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V5304. OWASP. Unsafe double-checked loc…
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V5304. OWASP. Unsafe double-checked locking.

23 Nov 2020

The analyzer has detected a potential error related to unsafe use of the double-checked locking pattern.

Double-checked locking is a pattern used to reduce the overhead of acquiring a lock. The locking condition is first checked without synchronization. And only if the condition is true, the thread attempts to acquire the lock. Thus, locking occurs only when it is indeed necessary.

The most common mistake when implementing this pattern is publishing an object before initializing it:

class TestClass
{
  private static volatile Singleton singleton;
  
  public static Singleton getSingleton()
  {
    if (singleton == null)
    {
      synchronized (TestClass.class)
      {
        if (singleton == null)
        {
          singleton = new Singleton();
          singleton.initialize();          // <=
        }
      }
    }
    return singleton;
  }
}

In a multi-threaded environment, one of the threads could see an already created object and use it even if that object has not been initialized yet.

A similar issue might occur when the object is reassigned in the synchronized block depending on some conditions. Some other thread may well start working with the object after its first assignment without knowing that some other object is meant to be used further in the program.

Such errors are fixed by using a temporary variable:

class TestClass
{
  private static volatile Singleton singleton;
  
  public static Singleton getSingleton()
  {
    if (singleton == null)
    {
      synchronized (TestClass.class)
      {
        if (singleton == null)
        {
          Singleton temp = new Singleton();
          temp.initialize();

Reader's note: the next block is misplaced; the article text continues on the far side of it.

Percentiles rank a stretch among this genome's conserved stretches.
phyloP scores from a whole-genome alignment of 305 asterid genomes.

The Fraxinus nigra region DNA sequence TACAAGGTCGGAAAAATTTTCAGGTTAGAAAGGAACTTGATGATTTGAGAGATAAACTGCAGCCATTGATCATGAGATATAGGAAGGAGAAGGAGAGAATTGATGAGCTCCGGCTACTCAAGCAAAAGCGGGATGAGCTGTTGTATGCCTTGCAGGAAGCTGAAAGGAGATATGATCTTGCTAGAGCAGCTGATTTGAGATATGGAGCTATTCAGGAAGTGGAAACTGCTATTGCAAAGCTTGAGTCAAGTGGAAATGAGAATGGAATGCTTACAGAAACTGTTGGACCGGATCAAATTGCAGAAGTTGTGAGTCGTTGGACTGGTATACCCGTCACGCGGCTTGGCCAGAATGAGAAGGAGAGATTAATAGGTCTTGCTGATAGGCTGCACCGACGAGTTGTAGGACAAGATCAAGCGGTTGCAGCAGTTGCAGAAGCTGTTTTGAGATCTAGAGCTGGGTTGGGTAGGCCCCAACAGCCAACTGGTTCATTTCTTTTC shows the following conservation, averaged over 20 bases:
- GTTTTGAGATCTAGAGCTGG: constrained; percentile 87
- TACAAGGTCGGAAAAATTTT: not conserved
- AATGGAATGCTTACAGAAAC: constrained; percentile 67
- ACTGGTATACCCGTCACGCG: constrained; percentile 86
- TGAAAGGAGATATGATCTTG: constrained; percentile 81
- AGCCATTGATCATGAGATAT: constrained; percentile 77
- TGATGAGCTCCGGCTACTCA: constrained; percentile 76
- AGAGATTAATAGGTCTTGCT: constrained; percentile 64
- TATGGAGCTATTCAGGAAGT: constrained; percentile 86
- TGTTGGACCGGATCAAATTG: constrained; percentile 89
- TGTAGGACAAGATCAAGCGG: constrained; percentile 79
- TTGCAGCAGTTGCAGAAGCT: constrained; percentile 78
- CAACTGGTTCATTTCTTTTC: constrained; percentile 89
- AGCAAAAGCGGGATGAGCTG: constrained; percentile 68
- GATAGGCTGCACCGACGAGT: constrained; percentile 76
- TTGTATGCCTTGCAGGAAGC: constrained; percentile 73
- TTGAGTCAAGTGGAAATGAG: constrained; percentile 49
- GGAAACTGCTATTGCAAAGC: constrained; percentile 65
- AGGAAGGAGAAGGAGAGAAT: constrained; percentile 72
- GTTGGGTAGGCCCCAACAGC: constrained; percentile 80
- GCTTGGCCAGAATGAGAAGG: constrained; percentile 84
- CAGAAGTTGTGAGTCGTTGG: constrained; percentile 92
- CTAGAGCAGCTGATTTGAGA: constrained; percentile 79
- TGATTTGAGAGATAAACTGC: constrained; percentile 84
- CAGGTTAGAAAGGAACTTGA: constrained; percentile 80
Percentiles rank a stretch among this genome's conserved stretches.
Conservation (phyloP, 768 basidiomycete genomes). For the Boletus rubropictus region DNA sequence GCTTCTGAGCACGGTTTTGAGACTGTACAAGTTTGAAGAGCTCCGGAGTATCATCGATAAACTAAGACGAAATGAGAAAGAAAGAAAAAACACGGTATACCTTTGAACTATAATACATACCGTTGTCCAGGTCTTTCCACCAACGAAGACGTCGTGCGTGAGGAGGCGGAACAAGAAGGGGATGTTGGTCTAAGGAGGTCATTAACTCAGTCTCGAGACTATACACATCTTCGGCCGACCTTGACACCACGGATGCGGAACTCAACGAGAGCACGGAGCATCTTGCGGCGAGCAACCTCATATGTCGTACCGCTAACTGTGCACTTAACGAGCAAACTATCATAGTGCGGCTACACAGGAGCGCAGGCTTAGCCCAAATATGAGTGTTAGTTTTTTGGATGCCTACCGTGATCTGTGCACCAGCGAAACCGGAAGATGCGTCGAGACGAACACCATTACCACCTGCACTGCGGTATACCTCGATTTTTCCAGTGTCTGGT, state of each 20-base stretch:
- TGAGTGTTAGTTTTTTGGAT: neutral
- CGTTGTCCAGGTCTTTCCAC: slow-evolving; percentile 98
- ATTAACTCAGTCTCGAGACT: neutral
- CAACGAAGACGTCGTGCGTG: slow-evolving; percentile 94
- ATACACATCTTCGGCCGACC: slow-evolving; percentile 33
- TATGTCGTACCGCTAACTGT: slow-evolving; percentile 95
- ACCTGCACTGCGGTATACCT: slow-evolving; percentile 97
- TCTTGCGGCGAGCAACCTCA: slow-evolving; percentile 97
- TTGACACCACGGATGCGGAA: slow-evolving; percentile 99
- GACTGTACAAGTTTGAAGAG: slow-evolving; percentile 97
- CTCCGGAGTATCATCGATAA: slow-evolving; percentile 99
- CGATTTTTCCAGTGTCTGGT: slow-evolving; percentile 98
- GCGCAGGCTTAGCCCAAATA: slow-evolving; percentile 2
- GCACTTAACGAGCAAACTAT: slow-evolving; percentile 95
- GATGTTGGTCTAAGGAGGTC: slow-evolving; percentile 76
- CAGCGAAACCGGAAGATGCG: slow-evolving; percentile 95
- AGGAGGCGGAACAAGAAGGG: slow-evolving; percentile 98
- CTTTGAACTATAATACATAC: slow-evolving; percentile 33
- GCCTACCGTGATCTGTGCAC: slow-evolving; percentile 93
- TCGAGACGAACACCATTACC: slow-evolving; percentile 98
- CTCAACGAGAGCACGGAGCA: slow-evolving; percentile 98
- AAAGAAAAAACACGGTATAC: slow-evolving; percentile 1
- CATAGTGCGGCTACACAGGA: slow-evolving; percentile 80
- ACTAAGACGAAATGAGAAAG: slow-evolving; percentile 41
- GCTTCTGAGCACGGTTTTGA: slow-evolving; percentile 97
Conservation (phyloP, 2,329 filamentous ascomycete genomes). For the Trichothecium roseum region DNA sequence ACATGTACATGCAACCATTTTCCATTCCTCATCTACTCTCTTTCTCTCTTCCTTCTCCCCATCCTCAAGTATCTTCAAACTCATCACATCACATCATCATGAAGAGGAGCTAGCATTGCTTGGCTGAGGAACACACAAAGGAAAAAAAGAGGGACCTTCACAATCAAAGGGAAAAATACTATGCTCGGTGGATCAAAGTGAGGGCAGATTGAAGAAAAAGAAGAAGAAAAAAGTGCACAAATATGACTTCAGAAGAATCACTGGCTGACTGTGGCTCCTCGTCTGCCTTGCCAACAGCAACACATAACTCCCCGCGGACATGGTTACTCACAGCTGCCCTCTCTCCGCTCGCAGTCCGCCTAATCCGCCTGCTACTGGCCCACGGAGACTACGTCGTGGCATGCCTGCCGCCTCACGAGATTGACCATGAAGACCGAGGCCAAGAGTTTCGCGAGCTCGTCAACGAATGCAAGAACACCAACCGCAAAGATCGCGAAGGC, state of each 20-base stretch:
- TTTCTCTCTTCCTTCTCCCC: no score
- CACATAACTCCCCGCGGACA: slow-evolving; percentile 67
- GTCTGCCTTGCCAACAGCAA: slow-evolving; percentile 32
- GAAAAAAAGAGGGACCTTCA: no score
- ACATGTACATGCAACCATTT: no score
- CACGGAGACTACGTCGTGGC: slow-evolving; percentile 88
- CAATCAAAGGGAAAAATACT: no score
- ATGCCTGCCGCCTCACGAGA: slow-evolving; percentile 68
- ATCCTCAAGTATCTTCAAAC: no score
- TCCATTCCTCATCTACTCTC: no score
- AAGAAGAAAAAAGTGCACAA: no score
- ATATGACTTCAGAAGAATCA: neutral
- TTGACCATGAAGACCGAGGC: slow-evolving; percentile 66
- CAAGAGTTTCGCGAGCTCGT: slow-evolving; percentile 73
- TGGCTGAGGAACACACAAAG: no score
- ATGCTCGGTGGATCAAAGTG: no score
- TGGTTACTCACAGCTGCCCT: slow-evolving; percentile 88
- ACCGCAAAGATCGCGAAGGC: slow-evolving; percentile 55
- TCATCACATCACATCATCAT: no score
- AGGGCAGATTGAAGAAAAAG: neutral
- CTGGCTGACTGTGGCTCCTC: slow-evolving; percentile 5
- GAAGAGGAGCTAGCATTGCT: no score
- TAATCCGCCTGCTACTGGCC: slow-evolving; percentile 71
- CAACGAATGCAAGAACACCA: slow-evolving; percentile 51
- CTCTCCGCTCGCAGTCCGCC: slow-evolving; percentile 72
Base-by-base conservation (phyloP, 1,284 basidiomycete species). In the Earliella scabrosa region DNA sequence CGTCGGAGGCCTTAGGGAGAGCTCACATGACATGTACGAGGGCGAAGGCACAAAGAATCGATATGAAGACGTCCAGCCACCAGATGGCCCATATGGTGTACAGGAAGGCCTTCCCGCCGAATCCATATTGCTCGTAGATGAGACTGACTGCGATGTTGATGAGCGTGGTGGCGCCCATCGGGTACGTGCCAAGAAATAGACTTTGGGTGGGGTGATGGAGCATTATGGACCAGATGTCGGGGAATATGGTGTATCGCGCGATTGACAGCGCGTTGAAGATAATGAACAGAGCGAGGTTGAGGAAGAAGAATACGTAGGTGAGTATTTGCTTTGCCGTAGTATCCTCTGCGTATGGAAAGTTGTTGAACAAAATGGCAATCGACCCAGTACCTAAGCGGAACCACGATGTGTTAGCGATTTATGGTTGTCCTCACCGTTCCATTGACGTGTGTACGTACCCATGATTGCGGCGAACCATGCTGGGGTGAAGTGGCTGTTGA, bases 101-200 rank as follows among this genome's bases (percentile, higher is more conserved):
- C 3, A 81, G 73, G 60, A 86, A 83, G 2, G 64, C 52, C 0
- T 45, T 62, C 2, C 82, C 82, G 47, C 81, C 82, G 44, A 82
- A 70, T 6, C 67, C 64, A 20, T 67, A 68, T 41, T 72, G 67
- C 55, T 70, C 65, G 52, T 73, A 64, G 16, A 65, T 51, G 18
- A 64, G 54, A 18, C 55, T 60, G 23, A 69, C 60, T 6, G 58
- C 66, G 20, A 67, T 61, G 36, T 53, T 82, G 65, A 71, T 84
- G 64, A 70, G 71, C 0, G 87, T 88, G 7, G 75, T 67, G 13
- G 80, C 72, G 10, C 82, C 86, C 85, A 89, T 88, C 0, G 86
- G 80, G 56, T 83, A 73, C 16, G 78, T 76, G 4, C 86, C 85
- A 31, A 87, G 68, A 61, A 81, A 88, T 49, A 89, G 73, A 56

singleton = temp;
        }
      }
    }
    return singleton;
  }
}

Another common mistake when implementing this pattern is skipping the 'volatile' modifier when declaring the field being accessed:

class TestClass
{
  private static Singleton singleton;
  
  public static Singleton getSingleton()
  {
    if (singleton == null)
    {
      synchronized (TestClass.class)
      {
        if (singleton == null)
        {
          Singleton temp = new Singleton();
          temp.initialize();
          singleton = temp;
        }
      }
    }
    return singleton;
  }
}

An object of class 'Singleton' could be created several times because the 'singleton == null' check could see the value 'null' cached in the thread. Besides, the compiler could alter the order of operations over non-volatile fields and, for example, swap the call to the object initialization method and the storing of the reference to that object in the field, thus resulting in using the object, which is yet to be initialized.

One of the reasons why such errors are dangerous is that the program will run correctly in most cases. In this particular case, the incorrect behavior may manifest itself depending on the JVM version, concurrency level, thread scheduler's decisions, and other factors. Such complex conditions are extremely difficult to reproduce manually.

This diagnostic is classified as:

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